Internet usage is still mighty expensive in some regions, but all could pale in comparison to what residents in Hungary may soon be paying: the country is set to impose the first-ever tax on Internet usage, and it’s a hefty one. The announcement was made earlier today by the nation’s Minister for National Economy Mihaly Varga, and it has received harsh criticism from both locals and those abroad. Calls for protests have already happened, but as of right now, the measure is set to start in 2015.
Hungary’s government, which is acting particularly flippant toward concerns about its plan, has submitted the draft of a 2015 tax bill to its parliament detailing the tax. Under it, the service providers would be required to pay 150 forints — $0.62 USD — in tax on every gigabyte of data used.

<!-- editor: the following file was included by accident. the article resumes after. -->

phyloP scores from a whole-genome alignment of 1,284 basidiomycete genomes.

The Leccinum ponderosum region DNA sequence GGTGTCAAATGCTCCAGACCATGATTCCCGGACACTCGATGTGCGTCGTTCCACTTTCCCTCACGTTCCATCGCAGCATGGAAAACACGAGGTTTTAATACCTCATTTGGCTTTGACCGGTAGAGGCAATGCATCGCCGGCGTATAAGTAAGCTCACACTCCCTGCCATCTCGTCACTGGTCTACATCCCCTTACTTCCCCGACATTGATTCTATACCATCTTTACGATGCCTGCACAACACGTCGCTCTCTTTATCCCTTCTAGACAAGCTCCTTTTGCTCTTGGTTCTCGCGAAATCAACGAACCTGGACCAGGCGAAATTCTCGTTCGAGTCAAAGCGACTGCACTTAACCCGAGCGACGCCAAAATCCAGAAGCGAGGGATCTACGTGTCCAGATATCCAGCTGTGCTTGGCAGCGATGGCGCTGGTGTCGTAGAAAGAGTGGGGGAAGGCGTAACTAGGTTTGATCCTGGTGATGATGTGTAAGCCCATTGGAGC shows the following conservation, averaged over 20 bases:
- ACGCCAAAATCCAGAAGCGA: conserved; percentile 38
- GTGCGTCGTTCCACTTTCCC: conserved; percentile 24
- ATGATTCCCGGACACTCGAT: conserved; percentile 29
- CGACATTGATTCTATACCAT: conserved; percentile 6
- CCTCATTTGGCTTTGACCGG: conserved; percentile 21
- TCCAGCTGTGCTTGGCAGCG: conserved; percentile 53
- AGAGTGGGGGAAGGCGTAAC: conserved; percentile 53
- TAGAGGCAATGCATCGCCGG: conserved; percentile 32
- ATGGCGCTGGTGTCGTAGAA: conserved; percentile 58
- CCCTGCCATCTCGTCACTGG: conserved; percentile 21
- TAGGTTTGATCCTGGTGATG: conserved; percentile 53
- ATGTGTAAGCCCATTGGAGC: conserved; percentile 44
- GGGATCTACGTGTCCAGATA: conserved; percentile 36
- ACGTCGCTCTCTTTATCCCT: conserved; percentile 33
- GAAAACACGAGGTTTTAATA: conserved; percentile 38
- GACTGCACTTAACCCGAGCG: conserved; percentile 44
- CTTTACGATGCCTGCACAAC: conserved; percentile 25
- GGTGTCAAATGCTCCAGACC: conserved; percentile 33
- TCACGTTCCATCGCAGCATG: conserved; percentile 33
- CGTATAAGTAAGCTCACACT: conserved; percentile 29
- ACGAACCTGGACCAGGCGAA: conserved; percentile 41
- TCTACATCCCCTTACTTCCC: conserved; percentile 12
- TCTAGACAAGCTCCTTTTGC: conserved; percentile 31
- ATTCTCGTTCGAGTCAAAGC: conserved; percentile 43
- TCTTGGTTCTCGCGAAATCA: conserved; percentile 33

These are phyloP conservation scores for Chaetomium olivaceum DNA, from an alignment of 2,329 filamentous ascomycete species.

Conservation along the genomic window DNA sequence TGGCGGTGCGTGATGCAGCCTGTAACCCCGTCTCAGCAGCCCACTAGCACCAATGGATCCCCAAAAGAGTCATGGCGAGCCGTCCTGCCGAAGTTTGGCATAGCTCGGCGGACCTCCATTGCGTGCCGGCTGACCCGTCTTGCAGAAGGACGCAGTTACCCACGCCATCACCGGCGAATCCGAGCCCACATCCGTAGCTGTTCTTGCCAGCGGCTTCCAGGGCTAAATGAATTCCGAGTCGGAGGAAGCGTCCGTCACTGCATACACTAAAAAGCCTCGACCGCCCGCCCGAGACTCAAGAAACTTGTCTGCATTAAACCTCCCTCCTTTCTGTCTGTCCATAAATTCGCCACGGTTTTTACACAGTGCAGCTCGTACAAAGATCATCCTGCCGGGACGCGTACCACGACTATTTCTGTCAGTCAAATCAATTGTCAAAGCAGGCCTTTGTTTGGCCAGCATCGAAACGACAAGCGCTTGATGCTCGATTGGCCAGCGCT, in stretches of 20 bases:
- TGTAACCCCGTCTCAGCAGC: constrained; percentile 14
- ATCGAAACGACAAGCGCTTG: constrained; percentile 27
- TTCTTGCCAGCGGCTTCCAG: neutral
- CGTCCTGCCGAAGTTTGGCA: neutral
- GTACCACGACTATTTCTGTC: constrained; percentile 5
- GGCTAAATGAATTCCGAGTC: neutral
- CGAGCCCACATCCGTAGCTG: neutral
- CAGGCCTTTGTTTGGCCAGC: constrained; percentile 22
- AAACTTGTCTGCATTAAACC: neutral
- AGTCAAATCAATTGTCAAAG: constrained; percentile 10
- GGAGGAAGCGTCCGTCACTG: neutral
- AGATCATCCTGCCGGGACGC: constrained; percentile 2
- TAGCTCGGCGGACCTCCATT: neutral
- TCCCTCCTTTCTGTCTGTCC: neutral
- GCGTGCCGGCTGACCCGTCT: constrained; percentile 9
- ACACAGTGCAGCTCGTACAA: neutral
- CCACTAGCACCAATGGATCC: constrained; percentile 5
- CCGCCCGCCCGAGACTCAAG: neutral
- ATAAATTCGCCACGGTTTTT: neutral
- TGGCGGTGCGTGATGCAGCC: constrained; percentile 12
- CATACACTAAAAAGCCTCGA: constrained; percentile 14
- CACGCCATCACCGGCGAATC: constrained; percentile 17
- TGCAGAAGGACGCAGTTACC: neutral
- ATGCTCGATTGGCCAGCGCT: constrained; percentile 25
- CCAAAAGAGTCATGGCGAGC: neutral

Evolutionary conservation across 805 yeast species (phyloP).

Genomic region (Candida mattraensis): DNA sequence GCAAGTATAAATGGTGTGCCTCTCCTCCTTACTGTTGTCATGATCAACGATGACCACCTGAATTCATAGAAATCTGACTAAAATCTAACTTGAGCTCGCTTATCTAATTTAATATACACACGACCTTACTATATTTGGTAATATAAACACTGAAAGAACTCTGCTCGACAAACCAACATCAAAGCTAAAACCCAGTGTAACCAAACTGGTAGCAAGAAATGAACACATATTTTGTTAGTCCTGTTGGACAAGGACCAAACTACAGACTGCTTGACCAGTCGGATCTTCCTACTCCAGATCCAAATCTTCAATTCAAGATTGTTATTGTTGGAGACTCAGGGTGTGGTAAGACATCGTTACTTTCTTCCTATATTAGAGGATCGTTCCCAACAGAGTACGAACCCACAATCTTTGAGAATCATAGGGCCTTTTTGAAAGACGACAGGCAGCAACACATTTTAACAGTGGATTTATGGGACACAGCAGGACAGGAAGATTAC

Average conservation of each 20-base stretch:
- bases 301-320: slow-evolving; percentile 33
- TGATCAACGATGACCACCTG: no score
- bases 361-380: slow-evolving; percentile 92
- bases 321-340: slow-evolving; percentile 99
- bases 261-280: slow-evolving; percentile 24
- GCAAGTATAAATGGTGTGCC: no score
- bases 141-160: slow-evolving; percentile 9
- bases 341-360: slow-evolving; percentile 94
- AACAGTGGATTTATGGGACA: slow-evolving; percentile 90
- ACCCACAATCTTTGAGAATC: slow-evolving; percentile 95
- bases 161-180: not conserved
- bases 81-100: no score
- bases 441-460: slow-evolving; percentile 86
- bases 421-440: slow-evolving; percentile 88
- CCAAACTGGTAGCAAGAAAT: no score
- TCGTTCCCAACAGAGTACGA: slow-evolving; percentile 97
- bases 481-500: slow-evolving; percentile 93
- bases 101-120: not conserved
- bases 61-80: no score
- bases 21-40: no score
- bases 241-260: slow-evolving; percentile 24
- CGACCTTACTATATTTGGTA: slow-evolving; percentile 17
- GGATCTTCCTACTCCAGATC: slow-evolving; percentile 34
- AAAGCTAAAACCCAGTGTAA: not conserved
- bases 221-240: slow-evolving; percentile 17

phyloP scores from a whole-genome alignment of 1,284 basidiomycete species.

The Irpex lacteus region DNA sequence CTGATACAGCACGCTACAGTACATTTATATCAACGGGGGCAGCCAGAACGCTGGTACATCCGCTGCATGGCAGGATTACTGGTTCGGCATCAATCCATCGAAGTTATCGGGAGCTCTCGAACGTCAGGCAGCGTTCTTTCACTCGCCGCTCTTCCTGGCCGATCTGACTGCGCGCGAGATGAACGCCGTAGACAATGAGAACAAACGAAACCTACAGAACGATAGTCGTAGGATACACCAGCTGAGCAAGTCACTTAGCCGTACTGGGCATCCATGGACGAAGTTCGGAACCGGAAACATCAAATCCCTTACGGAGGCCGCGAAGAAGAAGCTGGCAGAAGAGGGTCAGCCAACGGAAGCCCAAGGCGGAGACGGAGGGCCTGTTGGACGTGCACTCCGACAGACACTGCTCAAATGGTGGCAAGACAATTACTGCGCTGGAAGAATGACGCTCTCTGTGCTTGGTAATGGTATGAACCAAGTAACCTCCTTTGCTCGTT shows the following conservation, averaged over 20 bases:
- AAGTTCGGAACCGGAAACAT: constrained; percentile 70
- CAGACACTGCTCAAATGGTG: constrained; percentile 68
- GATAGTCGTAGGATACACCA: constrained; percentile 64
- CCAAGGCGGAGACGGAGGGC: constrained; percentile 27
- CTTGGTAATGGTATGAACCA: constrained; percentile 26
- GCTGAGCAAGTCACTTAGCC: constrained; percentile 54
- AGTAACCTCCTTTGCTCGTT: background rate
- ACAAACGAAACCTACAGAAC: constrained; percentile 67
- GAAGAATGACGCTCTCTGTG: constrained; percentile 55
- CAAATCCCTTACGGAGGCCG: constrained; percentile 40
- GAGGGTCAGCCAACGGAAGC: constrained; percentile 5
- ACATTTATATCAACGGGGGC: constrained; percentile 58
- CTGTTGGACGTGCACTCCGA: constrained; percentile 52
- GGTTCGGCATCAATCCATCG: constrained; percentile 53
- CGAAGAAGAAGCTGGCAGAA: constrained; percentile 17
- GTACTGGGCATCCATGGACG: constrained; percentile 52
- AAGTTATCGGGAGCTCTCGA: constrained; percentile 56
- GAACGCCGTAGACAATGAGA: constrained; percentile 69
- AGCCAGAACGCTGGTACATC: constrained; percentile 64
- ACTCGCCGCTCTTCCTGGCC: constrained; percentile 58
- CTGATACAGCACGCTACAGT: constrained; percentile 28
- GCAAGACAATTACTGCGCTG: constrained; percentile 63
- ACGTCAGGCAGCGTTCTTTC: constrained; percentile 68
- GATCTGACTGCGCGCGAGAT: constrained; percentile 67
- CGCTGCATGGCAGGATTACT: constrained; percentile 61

This cost would no doubt be passed on to consumers in the form of drastically increased plan costs, and telecommunications companies are warning that the financial burden could ruin them. The nation’s secretary of state Peter Banai has estimated the tax would generate 20bn forints next year.
Hungarian service provider Magyar Telekom, however, has said the bill could potentially cost the industry 100bn forints, and that it could bring broadband development to a screeching halt. All concerns have been dismissed, however, by the Hungarian government, which has accused concerned parties of “hysteria”.